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Unformatted text preview: fractals. Of course, the changes presented in Fig. 2.55 aren’t exactly small. On the right of Fig. 2.55 we see the effect of θ1 = ϕ1 = 0.01. Holding the page at arm’s length, or squinting slightly, we see that the changes between this shape and the gasket are imperceptible. On the other hand, topological characteristisc, such as being connected, are discrete: a set is connected or not connected, there is no middle ground. Even this tiny change in θ1 = ϕ1 disconnects the attractor. Topological changes are abrupt, as they must be. Back to Fig. 2.55, we see the attractor appears to be connected again at θ1 = ϕ1 = π . Are there other angles giving connected attractors? Look at θ1 = ϕ1 = π/4. These attractors are not connected, but suppose θ1 = ϕ1 were slightly √ larger than π/4. Say enough that the line joining T1 (1, 0) and T1 (1/2, 3/2) passes through the point T3 (0, 0). Would thiat attractor be connected? For now, the last topological question we ask about IFS involves the topological types of the attractors of IFS consisting of t...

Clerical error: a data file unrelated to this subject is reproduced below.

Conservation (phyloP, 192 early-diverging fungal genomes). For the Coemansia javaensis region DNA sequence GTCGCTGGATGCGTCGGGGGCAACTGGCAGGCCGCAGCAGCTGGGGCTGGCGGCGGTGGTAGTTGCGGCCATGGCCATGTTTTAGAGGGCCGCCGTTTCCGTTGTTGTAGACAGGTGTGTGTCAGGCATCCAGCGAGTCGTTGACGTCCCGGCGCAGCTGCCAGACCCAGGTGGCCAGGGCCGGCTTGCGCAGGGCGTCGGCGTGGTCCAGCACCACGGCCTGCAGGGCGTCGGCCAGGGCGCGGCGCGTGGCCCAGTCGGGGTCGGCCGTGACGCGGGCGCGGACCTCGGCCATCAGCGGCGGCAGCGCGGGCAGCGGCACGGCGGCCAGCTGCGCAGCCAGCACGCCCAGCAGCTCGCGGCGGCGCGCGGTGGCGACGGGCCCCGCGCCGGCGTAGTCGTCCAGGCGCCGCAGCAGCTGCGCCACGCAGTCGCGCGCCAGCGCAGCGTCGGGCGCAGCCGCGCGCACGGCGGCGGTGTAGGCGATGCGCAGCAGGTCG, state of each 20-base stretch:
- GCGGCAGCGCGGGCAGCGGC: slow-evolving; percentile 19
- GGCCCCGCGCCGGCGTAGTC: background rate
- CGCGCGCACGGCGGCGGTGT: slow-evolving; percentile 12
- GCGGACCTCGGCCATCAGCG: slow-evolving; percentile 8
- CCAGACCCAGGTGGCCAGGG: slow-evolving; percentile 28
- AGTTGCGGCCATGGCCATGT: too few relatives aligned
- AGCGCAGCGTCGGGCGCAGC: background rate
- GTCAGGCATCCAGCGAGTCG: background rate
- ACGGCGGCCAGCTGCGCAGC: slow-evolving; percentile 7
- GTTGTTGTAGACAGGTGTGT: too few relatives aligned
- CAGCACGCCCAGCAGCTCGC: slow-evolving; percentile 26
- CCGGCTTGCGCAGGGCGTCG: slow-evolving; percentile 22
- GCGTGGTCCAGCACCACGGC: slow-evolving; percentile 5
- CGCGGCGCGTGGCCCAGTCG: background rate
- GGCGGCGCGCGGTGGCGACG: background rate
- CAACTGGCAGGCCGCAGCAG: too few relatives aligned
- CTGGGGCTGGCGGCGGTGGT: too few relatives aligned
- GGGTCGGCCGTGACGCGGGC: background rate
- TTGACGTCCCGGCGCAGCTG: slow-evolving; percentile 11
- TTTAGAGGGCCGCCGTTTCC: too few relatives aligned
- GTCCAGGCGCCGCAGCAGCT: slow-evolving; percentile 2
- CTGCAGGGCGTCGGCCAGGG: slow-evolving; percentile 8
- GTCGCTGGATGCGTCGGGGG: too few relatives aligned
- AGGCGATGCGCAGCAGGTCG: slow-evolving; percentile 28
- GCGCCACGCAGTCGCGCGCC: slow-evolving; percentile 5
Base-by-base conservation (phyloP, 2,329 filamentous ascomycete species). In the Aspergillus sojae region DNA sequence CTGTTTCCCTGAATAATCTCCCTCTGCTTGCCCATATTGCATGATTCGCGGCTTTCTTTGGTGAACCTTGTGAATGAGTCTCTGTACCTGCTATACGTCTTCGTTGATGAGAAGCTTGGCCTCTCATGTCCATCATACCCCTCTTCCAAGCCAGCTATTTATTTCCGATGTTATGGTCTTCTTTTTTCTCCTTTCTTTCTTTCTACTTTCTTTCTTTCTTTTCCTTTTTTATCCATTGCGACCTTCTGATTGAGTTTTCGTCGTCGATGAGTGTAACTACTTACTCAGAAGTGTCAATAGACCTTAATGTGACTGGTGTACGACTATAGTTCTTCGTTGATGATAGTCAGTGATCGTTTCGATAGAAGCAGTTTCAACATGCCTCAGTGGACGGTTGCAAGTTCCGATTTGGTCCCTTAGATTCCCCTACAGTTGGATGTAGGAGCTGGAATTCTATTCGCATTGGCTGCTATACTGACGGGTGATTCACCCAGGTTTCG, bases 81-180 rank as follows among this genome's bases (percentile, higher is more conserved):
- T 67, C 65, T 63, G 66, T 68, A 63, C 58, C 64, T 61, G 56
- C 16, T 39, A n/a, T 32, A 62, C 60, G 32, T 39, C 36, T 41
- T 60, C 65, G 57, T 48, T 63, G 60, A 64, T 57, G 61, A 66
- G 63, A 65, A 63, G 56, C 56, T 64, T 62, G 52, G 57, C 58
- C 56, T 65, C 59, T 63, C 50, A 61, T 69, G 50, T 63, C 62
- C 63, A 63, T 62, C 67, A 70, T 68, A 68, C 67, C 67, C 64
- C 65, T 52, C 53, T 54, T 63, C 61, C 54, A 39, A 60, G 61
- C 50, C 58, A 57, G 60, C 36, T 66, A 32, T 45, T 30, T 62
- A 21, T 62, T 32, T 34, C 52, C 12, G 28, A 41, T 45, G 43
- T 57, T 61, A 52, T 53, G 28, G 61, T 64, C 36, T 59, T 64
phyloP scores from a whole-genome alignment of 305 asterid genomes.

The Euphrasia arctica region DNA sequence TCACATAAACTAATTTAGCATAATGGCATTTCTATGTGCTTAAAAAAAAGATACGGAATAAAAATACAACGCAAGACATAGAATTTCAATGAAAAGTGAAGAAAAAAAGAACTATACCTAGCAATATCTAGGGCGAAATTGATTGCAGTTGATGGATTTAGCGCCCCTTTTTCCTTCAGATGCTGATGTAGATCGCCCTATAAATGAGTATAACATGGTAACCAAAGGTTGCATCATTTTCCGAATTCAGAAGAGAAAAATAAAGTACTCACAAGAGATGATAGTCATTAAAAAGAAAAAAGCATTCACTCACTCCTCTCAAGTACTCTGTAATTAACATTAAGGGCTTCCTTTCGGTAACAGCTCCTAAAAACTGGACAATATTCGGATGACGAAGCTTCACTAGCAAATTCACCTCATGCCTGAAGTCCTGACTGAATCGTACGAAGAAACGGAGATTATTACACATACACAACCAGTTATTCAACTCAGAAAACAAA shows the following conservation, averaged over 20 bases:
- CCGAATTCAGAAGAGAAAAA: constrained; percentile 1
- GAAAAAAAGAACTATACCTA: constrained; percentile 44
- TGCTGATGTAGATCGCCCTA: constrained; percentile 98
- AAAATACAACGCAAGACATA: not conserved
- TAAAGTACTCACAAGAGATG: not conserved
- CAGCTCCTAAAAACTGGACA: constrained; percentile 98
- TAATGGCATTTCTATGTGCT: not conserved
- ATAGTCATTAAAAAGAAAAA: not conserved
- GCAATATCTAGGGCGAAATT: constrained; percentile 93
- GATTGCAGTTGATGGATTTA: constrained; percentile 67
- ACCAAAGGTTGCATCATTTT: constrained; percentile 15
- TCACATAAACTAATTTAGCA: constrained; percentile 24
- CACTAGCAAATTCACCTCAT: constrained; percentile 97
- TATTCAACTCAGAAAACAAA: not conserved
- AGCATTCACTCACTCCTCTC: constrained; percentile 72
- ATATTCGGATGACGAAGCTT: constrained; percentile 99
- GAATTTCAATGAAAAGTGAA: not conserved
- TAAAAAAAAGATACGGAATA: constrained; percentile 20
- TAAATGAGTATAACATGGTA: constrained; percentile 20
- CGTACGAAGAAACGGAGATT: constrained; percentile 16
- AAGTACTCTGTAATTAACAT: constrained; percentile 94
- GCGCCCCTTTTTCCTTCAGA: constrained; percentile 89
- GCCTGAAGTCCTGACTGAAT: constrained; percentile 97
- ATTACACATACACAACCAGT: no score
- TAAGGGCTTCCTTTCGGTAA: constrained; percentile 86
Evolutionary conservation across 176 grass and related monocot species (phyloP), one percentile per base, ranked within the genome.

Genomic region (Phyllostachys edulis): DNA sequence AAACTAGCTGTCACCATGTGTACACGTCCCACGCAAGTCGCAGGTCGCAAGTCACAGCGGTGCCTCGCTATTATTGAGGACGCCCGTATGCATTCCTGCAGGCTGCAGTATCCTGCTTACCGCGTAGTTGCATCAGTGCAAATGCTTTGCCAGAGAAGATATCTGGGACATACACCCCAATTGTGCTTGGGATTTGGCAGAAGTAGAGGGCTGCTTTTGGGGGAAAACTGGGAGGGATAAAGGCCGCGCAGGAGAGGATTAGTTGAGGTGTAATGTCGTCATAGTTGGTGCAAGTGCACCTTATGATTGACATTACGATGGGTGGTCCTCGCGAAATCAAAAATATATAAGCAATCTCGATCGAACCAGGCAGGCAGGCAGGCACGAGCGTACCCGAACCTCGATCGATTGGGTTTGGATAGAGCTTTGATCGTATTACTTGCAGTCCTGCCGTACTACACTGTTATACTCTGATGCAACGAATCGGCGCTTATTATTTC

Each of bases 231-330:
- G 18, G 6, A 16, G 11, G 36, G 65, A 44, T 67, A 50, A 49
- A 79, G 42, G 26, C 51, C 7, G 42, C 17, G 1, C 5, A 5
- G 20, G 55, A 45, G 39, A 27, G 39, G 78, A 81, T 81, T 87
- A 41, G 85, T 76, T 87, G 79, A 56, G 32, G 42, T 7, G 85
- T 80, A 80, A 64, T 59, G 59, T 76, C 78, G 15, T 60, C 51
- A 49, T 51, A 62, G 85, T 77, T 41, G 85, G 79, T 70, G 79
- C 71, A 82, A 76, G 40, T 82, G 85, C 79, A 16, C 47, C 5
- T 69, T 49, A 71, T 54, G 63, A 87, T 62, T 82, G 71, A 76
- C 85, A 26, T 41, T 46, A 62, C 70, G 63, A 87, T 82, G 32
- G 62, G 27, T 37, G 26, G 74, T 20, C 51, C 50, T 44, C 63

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This document was uploaded on 02/14/2014 for the course MATH 290B at Yale.

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